Steve Fryatt <ne...@stevefryatt.org.uk
> On 2020-06-08, Harriet Bazley <har...@bazleyfamily.co.uk
> > Wimp_StartTask will launch a program from within BASIC, and will return
> > the task handle in R0 if successful.
> > SYS"Wimp_StartTask",cmd$ TO handle%
> Yes, this is pretty much how it works.
> > In Infozip, in order to avoid freezing the desktop I launched the
> > 'child' task in a taskwindow, recorded the task handle as child%, then
> > listened in on Wimp_Poll for the Wimp message &400C3 (TaskCloseDown)
> > being broadcast in order to detect when the child had finished. This is
> > a fairly crude approach which only allows for one child task to be
> > running at a time.
> This isn't a great idea, however, as it fails with at least one of the
> popular TaskWindow providers (and ISTR that InfoZip has this problem,
> although I'm not 100% certain). There's no guarantee when calling
> Wimp_StartTask with *TaskWindow that the returned handle will be for the
> task that you're interested in.
> The better way is to check the handle returned from Wimp_StartTask to make
> sure that it isn't zero, which tells you that something has happened. Then
> listen out for Message_TaskInitialise, and check the names of new tasks to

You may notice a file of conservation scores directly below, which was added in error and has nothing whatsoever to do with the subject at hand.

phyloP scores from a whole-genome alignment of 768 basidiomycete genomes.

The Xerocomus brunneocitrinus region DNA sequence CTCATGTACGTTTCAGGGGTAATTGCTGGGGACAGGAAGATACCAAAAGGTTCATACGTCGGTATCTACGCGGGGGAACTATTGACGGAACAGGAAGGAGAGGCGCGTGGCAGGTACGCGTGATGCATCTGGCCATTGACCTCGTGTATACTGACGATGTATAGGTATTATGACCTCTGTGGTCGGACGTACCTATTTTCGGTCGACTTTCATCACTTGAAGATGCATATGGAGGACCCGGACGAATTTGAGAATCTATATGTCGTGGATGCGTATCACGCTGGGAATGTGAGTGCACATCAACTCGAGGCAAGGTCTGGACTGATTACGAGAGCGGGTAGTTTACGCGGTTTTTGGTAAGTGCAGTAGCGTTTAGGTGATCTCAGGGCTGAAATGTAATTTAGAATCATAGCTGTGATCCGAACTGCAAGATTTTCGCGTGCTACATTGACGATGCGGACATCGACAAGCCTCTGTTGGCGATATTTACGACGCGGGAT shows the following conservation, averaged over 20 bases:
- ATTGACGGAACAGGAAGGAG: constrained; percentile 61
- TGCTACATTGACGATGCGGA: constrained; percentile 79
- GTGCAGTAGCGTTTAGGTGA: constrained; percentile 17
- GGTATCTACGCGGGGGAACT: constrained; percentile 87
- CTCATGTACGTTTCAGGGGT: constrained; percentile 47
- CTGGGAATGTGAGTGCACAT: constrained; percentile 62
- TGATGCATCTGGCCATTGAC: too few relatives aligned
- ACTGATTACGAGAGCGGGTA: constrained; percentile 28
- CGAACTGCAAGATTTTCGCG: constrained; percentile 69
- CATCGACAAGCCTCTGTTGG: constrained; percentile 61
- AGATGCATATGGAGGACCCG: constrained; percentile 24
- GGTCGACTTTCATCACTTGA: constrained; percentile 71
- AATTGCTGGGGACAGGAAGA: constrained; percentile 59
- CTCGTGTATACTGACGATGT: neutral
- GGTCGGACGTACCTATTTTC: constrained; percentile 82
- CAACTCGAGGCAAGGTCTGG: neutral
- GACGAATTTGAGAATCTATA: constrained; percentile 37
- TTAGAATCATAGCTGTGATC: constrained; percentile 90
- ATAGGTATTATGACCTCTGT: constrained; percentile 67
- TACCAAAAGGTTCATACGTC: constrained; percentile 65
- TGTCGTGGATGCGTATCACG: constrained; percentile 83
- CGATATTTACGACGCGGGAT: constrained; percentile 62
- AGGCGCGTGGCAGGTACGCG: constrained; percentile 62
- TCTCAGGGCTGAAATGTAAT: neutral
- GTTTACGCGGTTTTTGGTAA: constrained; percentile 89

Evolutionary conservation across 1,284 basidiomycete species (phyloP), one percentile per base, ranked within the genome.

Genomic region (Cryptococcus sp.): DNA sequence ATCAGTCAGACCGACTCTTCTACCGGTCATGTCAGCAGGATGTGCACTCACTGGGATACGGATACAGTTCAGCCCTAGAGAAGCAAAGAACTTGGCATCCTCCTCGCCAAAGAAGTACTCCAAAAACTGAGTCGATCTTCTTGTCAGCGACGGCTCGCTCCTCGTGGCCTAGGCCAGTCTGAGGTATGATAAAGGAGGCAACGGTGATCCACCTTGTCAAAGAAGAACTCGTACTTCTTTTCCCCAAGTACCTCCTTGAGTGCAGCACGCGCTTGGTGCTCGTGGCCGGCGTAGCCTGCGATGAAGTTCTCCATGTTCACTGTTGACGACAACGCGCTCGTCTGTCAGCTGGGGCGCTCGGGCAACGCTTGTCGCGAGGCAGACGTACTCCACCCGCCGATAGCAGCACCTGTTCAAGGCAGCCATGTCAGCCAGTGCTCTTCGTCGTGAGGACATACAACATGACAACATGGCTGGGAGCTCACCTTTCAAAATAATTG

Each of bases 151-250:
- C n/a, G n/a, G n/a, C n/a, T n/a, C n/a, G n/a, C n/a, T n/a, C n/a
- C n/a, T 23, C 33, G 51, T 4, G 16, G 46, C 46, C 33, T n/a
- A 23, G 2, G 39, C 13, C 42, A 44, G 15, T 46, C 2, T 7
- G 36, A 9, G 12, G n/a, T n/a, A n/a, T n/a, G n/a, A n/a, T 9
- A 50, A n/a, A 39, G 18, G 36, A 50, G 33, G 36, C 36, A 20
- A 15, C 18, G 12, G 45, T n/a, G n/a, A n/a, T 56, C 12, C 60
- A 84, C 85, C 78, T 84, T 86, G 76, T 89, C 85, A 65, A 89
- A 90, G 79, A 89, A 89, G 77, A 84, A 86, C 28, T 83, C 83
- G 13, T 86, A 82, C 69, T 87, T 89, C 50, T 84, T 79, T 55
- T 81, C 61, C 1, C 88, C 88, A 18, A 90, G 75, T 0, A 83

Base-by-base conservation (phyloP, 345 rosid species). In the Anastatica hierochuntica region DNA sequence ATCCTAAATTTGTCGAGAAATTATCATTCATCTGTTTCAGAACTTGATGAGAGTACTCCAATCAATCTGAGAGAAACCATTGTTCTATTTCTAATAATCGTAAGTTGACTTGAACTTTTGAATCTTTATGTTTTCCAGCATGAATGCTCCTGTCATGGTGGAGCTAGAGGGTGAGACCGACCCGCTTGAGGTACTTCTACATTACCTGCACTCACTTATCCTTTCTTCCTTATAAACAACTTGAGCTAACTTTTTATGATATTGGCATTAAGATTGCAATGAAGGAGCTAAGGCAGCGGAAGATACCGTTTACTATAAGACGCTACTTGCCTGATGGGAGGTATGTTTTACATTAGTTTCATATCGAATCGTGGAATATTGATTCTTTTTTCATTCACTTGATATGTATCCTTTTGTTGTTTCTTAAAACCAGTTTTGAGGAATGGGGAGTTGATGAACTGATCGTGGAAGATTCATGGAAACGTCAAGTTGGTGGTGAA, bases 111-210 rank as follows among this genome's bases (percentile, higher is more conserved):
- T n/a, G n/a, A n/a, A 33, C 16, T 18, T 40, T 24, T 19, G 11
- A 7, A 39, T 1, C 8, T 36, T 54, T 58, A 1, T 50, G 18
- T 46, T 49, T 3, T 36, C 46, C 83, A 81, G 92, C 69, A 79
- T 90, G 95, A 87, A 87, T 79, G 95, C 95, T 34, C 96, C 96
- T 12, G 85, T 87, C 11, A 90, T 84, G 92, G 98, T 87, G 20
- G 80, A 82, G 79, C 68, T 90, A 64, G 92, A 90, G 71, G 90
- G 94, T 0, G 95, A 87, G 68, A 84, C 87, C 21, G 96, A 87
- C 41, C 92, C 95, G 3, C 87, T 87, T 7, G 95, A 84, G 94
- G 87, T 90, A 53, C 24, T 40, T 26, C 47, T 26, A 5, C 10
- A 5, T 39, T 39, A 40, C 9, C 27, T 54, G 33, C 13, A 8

> see if they match the one that you're expecting to start up. When you find
> it, you know the task handle from the sender field of the message block.
That might be better, but there is still more guesswork involved and less
control than using the TaskWindow protocol, which was specifically designed
to allow tasks to control their TaskWindow children. Using this protocol
also makes you independent of any registered TaskWindow provider since your
application itself becomes the TaskWindow provider.
The key point is to launch the child by passing
TaskWindow <command> -wimpslot <slot> -name <name> -quit
-task <my_task_handle> -txt <arbitrary_id>
(obviously, all in one line) to Wimp_StartTask.
Then, you listen for the messages that TaskWindows sends to the given handle
(i.e., to your application since you passed your own task handle), most
notably TaskWindow_Ego, which tells your application the handle of your
child. If you run several children, you can distinguish them because the Ego
message quotes the arbitrary id you passed. TaskWindow_Morio tells you that
your child has died. While the child runs, you can suspend it, resume it and
kill it by sending messages TaskWindow_Suspend/Resume/Morite to your child
handle. By listening to TaskWindow_Output you can receive the output of your
child, e.g., any error messages from Ghostscript.
That is how GView (http://www.mw-software.com/software/gview/gview.html
Martin Wuerthner MW Software http://www.mw-software.com/
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